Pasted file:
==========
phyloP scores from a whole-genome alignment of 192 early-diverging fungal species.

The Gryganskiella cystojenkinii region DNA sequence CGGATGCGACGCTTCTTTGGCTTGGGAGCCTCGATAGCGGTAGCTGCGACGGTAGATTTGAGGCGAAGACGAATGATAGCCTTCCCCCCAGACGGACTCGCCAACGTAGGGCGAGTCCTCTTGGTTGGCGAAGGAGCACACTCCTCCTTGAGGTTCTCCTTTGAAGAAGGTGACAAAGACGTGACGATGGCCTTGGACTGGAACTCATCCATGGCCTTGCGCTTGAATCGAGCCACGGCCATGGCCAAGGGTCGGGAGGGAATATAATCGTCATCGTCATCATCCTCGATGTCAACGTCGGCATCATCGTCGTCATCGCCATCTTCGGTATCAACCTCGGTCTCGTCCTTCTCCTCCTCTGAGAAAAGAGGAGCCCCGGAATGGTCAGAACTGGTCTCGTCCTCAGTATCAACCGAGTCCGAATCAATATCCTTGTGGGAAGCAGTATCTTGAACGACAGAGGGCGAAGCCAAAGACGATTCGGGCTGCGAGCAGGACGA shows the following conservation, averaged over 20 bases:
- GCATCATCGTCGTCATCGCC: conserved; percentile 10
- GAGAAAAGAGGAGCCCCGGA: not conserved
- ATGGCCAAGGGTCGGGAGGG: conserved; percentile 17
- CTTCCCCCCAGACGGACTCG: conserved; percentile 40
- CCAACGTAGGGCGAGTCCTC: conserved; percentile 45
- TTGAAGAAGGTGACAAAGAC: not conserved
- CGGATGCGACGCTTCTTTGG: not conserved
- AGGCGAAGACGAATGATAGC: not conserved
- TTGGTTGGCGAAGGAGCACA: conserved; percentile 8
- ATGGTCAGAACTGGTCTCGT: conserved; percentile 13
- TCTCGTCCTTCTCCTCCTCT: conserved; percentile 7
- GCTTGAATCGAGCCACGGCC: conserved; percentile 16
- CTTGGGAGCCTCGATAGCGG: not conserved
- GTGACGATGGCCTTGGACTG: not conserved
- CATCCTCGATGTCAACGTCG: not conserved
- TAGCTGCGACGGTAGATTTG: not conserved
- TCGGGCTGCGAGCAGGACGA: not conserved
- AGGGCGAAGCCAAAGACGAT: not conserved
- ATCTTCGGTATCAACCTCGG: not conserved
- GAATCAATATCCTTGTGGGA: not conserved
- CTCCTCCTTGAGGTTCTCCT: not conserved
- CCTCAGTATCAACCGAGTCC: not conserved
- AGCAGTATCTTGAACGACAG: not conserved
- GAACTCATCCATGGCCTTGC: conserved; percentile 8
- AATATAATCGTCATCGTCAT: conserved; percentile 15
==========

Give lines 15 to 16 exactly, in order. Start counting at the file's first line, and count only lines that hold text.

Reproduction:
- CTTGGGAGCCTCGATAGCGG: not conserved
- GTGACGATGGCCTTGGACTG: not conserved